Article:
Congratulations (Dr.) Theodoros Stouraitis for his successful PhD Defence
Title: A Dyadic collaborative Manipulation formalism for Optimizing Human-Robot Teaming
Congratulations to Theodoros Stouraitis for successfully passing his PhD viva on 23rd February 2021. His thesis is entitled "A Dyadic collaborative Manipulation formalism for Optimizing Human-Robot Teaming".
Short lay summary:
Human-Robot-Interaction (HRI) is concerned with the relationship between humans and robots. One of the HRI sub-fields is physical Human-Robot-Collaboration (pHRC), which studies human-robot teaming in physical interaction scenarios. Research in this sub-field aims to develop an understanding and methodologies to enable robots assist humans in physical tasks. The main challenges can be framed as: (i) how should a robot act to assist a human partner? (ii) how can a robot coordinate its actions in space and time to collaborate with a human partner? (iii) how can a robot understand the needs and desires of a human partner?
This thesis proposes ways of improving the collaboration between a human and a robot in co-manipulation tasks. Two main avenues are explored, which correspond to the first and second question. In the first paradigm, it is proposed to enable robots to decide how and when to change the grasp-holds on the object during co-manipulation tasks. For the human-robot team, the ability of a robot to change and select grasp locations on the object, like the human does, empowers the team to complete tasks that where not possible before. In the second paradigm, a rough model that describes the behavior of the human partner is provided to a robot, along with the ability to adapt its behavior on-the-fly. This facilitates the co-manipulation of the object, grants a robot agent the ability to personalize and coordinate its motion plans to the human behavior and empowers a robot agent to adapt its motions to respond to changes that occur during the co-manipulation task. These two schemes make a step forward towards employing robots in real-world co-manipulation scenarios, where humans would enjoy an extra hand.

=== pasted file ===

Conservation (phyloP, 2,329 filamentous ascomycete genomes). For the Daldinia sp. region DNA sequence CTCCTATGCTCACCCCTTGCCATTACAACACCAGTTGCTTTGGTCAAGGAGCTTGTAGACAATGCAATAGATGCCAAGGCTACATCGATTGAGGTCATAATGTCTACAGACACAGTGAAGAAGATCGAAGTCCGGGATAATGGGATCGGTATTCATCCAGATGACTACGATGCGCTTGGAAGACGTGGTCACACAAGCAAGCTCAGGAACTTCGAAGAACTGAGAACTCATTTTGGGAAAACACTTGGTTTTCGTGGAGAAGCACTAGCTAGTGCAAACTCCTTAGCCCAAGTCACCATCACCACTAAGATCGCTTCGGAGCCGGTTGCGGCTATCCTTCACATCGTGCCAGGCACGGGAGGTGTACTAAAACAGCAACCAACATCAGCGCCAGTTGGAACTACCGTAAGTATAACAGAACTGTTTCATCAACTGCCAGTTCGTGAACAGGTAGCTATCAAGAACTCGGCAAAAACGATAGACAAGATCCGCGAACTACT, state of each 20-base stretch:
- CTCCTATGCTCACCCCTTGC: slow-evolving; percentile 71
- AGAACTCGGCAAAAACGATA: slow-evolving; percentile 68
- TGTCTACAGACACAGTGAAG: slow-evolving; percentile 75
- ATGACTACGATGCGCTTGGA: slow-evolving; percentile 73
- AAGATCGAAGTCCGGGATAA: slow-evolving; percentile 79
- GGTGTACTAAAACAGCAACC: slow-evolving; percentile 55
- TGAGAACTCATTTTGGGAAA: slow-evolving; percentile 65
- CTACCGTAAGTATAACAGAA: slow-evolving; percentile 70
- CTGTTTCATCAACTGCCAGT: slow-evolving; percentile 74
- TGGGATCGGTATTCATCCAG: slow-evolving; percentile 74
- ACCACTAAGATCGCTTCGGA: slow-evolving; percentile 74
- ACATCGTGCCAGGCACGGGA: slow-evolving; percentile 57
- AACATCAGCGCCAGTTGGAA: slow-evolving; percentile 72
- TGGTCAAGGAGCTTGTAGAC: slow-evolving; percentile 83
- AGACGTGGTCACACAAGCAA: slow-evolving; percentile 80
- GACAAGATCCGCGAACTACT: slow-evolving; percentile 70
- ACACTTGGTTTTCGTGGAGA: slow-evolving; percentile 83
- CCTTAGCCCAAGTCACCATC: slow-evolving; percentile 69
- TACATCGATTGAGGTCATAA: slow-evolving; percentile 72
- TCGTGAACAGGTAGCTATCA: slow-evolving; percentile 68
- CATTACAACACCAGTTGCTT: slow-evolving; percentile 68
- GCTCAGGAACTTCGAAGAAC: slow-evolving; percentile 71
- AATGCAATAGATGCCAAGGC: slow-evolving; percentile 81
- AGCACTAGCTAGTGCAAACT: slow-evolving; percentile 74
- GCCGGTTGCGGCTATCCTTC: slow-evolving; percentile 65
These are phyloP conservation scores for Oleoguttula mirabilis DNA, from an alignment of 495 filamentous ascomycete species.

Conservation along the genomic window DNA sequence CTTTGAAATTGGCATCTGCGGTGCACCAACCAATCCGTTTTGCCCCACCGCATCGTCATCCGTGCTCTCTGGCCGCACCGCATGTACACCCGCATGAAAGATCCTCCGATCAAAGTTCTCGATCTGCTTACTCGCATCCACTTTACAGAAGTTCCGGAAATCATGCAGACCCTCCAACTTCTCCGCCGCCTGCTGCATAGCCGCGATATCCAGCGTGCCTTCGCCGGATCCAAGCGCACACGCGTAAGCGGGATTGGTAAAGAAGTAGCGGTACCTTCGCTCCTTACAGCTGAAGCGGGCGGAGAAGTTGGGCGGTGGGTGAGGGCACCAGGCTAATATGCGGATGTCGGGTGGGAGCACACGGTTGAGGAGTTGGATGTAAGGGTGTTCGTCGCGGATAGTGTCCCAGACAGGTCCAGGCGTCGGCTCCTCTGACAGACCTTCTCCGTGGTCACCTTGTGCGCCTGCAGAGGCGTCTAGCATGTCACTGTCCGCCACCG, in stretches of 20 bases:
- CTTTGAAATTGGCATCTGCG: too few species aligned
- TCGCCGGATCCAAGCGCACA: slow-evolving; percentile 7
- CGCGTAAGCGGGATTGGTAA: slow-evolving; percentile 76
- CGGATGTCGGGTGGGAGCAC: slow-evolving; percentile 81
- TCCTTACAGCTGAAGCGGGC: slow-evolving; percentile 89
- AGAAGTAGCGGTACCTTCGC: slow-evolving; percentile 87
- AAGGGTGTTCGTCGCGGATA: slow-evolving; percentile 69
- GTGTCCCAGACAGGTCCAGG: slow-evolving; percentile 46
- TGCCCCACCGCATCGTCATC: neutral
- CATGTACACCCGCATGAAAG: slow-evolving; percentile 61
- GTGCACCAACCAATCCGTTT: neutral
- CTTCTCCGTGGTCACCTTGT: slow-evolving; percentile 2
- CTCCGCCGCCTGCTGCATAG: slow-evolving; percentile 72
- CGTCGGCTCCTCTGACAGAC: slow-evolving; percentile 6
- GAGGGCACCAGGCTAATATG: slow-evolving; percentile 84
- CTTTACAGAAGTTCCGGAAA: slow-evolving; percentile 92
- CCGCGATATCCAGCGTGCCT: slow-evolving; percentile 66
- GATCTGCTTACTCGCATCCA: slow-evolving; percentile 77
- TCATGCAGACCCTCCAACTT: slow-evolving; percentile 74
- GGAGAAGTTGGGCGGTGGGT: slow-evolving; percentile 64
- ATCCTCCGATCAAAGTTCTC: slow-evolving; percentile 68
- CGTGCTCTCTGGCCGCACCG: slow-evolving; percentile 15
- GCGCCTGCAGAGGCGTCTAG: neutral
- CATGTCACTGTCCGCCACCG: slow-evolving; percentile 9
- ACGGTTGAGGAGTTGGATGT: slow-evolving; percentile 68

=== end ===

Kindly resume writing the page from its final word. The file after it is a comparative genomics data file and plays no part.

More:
Theo's examiners were:
Dr. Steve Tonneau, The University of Edinburgh, (internal)
Prof. Marc Toussaint, Technical University of Berlin (TU Berlin), (external)